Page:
Finally, Australia will also want be to prevent Chinese naval vessels, and Chinese nuclear submarines in particular, from threatening Allied shipping in the Indian Ocean. The question is whether maritime chokepoints in Southeast Asian are the best place to conduct ASW—local environmental conditions make it a very challenging place to detect submarines. During the Cold War, with far better hydrographic conditions in the UK-Iceland-Greenland gaps, US submarines still sought to intercept their Soviet counterparts right outside the Soviet harbours. And Chinese nuclear submarines could approach Australia and the Indian Ocean through the Pacific and Southern Ocean. Again, Australian submarines might well have to operate directly off the Chinese mainland to achieve operational objectives in Southeast Asia and the approaches to Australia.
Andrew and Benjamin are right that Australia needs to confront difficult questions of politics and strategy, if it’s to determine the most cost-effective option for its Future Submarine. But the operational and tactical considerations of how to achieve Australia’s operational objectives, once decided, are equally important. Even if Australia doesn’t want to directly participate in the maritime battle in Northeast Asia, its submarines might well have to be able to operate off the Chinese mainland to achieve its objectives in Southeast Asia. This has implications for the required range, endurance, combat system, sensors, weapons load, quieting etc. Range is but one criterion driving submarine size, and could be mitigated through forward basing. But the undersea endurance required to operate in the Northern part of the South China Sea, or the power and space needed to operate towed arrays and other sensors optimized for operations in warm tropical waters, have little to do with range.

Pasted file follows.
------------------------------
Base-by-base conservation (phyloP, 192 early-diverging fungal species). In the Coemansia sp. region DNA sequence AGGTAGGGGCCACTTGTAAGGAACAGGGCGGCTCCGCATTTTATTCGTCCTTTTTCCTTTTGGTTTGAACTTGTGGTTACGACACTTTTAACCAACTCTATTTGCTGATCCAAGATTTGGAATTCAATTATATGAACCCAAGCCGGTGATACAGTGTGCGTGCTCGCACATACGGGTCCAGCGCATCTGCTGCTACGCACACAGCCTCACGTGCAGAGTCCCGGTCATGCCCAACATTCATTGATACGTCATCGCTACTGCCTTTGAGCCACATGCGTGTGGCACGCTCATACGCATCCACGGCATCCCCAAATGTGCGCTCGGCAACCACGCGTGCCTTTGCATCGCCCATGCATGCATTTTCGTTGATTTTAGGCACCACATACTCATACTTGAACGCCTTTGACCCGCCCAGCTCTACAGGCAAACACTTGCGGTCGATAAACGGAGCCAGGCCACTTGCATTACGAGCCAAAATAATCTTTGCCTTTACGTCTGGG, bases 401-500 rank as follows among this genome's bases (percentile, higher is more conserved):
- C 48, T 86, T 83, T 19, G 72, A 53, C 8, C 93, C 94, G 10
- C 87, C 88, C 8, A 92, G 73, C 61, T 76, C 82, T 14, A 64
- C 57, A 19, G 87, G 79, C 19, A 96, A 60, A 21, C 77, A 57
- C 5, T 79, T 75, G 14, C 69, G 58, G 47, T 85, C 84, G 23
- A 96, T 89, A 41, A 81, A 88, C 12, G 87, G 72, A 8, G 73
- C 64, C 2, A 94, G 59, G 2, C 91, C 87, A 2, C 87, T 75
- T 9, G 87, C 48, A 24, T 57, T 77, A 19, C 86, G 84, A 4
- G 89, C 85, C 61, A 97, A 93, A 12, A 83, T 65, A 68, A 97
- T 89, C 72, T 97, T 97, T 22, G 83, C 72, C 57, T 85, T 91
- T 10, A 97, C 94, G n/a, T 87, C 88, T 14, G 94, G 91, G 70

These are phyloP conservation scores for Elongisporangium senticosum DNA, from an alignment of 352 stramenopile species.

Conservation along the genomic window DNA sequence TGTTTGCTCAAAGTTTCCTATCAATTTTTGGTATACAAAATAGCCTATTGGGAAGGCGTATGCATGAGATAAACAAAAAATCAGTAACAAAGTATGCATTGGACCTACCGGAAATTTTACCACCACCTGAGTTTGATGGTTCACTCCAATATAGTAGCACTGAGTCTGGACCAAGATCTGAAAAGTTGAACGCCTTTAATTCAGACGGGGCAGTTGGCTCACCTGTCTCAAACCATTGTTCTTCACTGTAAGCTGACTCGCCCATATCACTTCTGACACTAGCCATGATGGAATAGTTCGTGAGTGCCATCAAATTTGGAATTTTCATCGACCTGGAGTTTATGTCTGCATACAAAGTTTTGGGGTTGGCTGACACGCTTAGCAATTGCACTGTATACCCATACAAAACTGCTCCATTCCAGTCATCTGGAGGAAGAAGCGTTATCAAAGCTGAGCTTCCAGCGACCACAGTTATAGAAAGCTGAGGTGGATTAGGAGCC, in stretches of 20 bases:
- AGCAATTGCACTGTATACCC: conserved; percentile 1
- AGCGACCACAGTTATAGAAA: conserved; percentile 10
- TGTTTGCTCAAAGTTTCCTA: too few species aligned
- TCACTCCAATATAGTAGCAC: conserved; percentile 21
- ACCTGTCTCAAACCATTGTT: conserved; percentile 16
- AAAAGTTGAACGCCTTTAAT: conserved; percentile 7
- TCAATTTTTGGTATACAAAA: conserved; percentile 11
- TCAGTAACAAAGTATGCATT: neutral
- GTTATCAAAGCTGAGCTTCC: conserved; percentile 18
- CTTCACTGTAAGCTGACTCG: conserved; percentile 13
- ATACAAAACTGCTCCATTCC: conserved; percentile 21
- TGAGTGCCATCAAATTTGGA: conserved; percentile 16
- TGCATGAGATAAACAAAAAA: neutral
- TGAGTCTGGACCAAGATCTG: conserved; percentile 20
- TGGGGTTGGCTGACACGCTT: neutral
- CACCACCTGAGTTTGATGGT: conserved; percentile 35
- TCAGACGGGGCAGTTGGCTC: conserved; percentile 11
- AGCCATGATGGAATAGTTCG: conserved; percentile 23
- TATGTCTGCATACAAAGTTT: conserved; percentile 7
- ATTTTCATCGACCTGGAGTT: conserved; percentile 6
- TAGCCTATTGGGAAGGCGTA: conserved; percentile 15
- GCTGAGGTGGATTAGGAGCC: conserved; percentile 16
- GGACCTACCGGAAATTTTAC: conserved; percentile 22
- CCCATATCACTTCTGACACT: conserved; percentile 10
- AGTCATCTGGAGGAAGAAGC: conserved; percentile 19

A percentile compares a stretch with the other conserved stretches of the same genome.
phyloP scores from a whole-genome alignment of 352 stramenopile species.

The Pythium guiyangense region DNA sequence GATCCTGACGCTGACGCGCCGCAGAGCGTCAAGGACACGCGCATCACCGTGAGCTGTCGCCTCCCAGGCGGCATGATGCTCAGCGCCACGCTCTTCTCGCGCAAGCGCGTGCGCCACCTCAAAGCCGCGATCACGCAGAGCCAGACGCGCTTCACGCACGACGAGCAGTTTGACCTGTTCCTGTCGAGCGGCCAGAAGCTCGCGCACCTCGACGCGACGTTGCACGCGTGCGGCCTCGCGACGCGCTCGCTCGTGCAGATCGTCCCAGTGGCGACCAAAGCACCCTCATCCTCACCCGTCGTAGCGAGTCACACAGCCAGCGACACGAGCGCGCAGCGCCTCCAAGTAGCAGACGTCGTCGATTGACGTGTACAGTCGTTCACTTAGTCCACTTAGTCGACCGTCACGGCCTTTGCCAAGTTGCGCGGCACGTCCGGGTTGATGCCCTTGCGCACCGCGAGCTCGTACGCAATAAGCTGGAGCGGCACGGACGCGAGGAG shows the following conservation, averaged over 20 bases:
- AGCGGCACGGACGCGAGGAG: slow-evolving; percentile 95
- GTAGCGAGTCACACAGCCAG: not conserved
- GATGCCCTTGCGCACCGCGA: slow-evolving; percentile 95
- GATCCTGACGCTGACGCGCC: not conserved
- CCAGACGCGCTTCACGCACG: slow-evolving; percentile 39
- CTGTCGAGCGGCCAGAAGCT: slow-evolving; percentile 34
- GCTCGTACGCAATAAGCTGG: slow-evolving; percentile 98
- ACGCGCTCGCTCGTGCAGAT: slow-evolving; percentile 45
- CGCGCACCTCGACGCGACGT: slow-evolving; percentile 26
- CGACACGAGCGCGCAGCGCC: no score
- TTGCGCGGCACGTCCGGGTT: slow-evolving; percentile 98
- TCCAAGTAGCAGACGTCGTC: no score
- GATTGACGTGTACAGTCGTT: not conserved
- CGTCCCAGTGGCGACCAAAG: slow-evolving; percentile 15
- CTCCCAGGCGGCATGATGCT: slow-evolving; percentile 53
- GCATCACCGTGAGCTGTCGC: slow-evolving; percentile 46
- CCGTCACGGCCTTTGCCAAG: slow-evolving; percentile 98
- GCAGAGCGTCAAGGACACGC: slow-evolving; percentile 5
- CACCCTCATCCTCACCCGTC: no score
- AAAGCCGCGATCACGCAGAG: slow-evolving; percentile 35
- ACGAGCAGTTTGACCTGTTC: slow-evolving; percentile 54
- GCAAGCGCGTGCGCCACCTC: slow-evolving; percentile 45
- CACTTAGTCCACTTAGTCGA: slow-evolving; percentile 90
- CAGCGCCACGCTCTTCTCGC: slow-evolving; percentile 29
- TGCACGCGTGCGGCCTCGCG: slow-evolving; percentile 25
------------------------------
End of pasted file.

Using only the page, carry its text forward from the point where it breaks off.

Governments shouldn’t accept unsubstantiated claims that only a solution with all bells and whistles will do. But they should be equally sceptical of the assumption that limiting operational objectives to Southeast Asia will automatically mean that lesser capable designs become more cost-effective. In one point, however, Andrew, Ben and I are in complete agreement: in determining the most cost-effective option, the government must decide what exactly Australia wants the new submarine to do, where and against whom. That requires it to decide how it intends to use the ADF to achieve its strategic objectives in the ‘Asian Century’ and, in turn, that requires it to decide what strategic role it sees Australia playing in the emerging power struggle in Asia. This involves analysis and judgment of questions of broadest, national grand-strategy, and also highly specialised tactical and technological detail: exactly what Defence White Papers are for.
Stephan Fruehling is senior lecturer at the Strategic and Defence Studies Centre, ANU. Image courtesy of Flickr user Chairman of the Joint Chiefs of Staff.